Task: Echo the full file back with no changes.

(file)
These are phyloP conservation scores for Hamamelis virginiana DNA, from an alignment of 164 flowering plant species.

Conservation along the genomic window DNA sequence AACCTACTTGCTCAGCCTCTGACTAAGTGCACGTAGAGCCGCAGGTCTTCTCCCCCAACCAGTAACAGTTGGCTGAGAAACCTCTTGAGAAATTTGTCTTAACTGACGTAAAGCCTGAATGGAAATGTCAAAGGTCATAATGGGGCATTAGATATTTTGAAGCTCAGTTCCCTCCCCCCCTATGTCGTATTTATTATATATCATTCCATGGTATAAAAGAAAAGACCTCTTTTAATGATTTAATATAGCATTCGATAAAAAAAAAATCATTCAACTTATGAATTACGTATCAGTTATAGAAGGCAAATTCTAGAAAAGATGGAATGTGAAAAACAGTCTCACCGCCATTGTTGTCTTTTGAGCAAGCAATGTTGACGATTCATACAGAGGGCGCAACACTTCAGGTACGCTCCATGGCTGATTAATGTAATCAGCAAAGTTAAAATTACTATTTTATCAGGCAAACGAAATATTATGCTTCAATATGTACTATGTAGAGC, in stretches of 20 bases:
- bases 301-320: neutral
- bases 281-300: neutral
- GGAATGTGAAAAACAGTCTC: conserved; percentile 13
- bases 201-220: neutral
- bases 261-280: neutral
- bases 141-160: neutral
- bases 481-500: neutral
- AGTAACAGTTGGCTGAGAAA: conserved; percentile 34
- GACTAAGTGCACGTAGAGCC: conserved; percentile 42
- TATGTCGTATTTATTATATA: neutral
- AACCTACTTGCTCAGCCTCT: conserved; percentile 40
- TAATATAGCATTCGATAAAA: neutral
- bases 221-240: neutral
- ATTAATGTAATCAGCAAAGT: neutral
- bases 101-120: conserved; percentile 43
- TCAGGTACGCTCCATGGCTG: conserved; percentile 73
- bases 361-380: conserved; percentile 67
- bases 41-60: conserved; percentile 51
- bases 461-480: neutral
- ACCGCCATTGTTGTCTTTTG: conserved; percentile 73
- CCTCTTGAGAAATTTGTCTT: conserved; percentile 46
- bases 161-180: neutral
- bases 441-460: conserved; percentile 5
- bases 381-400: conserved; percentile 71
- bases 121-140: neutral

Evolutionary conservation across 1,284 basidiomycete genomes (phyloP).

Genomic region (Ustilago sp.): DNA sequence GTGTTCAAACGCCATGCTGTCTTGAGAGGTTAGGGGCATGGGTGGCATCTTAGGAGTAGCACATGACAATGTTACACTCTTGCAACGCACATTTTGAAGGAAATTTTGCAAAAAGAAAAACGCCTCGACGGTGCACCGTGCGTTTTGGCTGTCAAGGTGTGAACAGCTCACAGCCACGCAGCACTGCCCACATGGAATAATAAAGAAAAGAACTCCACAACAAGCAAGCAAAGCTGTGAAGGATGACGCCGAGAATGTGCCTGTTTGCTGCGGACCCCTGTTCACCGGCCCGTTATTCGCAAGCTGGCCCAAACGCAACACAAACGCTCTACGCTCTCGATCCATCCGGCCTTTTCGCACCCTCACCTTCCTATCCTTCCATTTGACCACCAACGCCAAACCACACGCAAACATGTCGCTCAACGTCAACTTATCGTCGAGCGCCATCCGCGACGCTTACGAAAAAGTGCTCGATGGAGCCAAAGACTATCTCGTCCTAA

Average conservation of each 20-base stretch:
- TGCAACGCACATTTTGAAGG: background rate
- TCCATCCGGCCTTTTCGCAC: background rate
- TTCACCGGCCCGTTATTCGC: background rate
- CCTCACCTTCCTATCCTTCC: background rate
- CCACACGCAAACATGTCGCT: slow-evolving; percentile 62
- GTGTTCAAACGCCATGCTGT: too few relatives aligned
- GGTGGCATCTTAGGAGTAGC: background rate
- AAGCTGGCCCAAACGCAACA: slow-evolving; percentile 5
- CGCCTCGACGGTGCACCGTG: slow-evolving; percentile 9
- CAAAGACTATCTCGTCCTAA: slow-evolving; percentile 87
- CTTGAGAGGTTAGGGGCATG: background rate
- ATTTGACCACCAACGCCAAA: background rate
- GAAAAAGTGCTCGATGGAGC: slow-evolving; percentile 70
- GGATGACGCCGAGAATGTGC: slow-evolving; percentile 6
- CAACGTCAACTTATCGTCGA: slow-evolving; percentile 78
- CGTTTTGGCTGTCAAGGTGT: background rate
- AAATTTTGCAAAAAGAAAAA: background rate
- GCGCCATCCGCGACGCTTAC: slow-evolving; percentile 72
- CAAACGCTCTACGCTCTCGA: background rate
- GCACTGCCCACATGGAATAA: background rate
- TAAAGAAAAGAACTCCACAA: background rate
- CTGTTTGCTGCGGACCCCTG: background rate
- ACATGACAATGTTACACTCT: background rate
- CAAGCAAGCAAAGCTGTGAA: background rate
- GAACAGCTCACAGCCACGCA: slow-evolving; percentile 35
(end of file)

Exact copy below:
These are phyloP conservation scores for Hamamelis virginiana DNA, from an alignment of 164 flowering plant species.

Conservation along the genomic window DNA sequence AACCTACTTGCTCAGCCTCTGACTAAGTGCACGTAGAGCCGCAGGTCTTCTCCCCCAACCAGTAACAGTTGGCTGAGAAACCTCTTGAGAAATTTGTCTTAACTGACGTAAAGCCTGAATGGAAATGTCAAAGGTCATAATGGGGCATTAGATATTTTGAAGCTCAGTTCCCTCCCCCCCTATGTCGTATTTATTATATATCATTCCATGGTATAAAAGAAAAGACCTCTTTTAATGATTTAATATAGCATTCGATAAAAAAAAAATCATTCAACTTATGAATTACGTATCAGTTATAGAAGGCAAATTCTAGAAAAGATGGAATGTGAAAAACAGTCTCACCGCCATTGTTGTCTTTTGAGCAAGCAATGTTGACGATTCATACAGAGGGCGCAACACTTCAGGTACGCTCCATGGCTGATTAATGTAATCAGCAAAGTTAAAATTACTATTTTATCAGGCAAACGAAATATTATGCTTCAATATGTACTATGTAGAGC, in stretches of 20 bases:
- bases 301-320: neutral
- bases 281-300: neutral
- GGAATGTGAAAAACAGTCTC: conserved; percentile 13
- bases 201-220: neutral
- bases 261-280: neutral
- bases 141-160: neutral
- bases 481-500: neutral
- AGTAACAGTTGGCTGAGAAA: conserved; percentile 34
- GACTAAGTGCACGTAGAGCC: conserved; percentile 42
- TATGTCGTATTTATTATATA: neutral
- AACCTACTTGCTCAGCCTCT: conserved; percentile 40
- TAATATAGCATTCGATAAAA: neutral
- bases 221-240: neutral
- ATTAATGTAATCAGCAAAGT: neutral
- bases 101-120: conserved; percentile 43
- TCAGGTACGCTCCATGGCTG: conserved; percentile 73
- bases 361-380: conserved; percentile 67
- bases 41-60: conserved; percentile 51
- bases 461-480: neutral
- ACCGCCATTGTTGTCTTTTG: conserved; percentile 73
- CCTCTTGAGAAATTTGTCTT: conserved; percentile 46
- bases 161-180: neutral
- bases 441-460: conserved; percentile 5
- bases 381-400: conserved; percentile 71
- bases 121-140: neutral

Evolutionary conservation across 1,284 basidiomycete genomes (phyloP).

Genomic region (Ustilago sp.): DNA sequence GTGTTCAAACGCCATGCTGTCTTGAGAGGTTAGGGGCATGGGTGGCATCTTAGGAGTAGCACATGACAATGTTACACTCTTGCAACGCACATTTTGAAGGAAATTTTGCAAAAAGAAAAACGCCTCGACGGTGCACCGTGCGTTTTGGCTGTCAAGGTGTGAACAGCTCACAGCCACGCAGCACTGCCCACATGGAATAATAAAGAAAAGAACTCCACAACAAGCAAGCAAAGCTGTGAAGGATGACGCCGAGAATGTGCCTGTTTGCTGCGGACCCCTGTTCACCGGCCCGTTATTCGCAAGCTGGCCCAAACGCAACACAAACGCTCTACGCTCTCGATCCATCCGGCCTTTTCGCACCCTCACCTTCCTATCCTTCCATTTGACCACCAACGCCAAACCACACGCAAACATGTCGCTCAACGTCAACTTATCGTCGAGCGCCATCCGCGACGCTTACGAAAAAGTGCTCGATGGAGCCAAAGACTATCTCGTCCTAA

Average conservation of each 20-base stretch:
- TGCAACGCACATTTTGAAGG: background rate
- TCCATCCGGCCTTTTCGCAC: background rate
- TTCACCGGCCCGTTATTCGC: background rate
- CCTCACCTTCCTATCCTTCC: background rate
- CCACACGCAAACATGTCGCT: slow-evolving; percentile 62
- GTGTTCAAACGCCATGCTGT: too few relatives aligned
- GGTGGCATCTTAGGAGTAGC: background rate
- AAGCTGGCCCAAACGCAACA: slow-evolving; percentile 5
- CGCCTCGACGGTGCACCGTG: slow-evolving; percentile 9
- CAAAGACTATCTCGTCCTAA: slow-evolving; percentile 87
- CTTGAGAGGTTAGGGGCATG: background rate
- ATTTGACCACCAACGCCAAA: background rate
- GAAAAAGTGCTCGATGGAGC: slow-evolving; percentile 70
- GGATGACGCCGAGAATGTGC: slow-evolving; percentile 6
- CAACGTCAACTTATCGTCGA: slow-evolving; percentile 78
- CGTTTTGGCTGTCAAGGTGT: background rate
- AAATTTTGCAAAAAGAAAAA: background rate
- GCGCCATCCGCGACGCTTAC: slow-evolving; percentile 72
- CAAACGCTCTACGCTCTCGA: background rate
- GCACTGCCCACATGGAATAA: background rate
- TAAAGAAAAGAACTCCACAA: background rate
- CTGTTTGCTGCGGACCCCTG: background rate
- ACATGACAATGTTACACTCT: background rate
- CAAGCAAGCAAAGCTGTGAA: background rate
- GAACAGCTCACAGCCACGCA: slow-evolving; percentile 35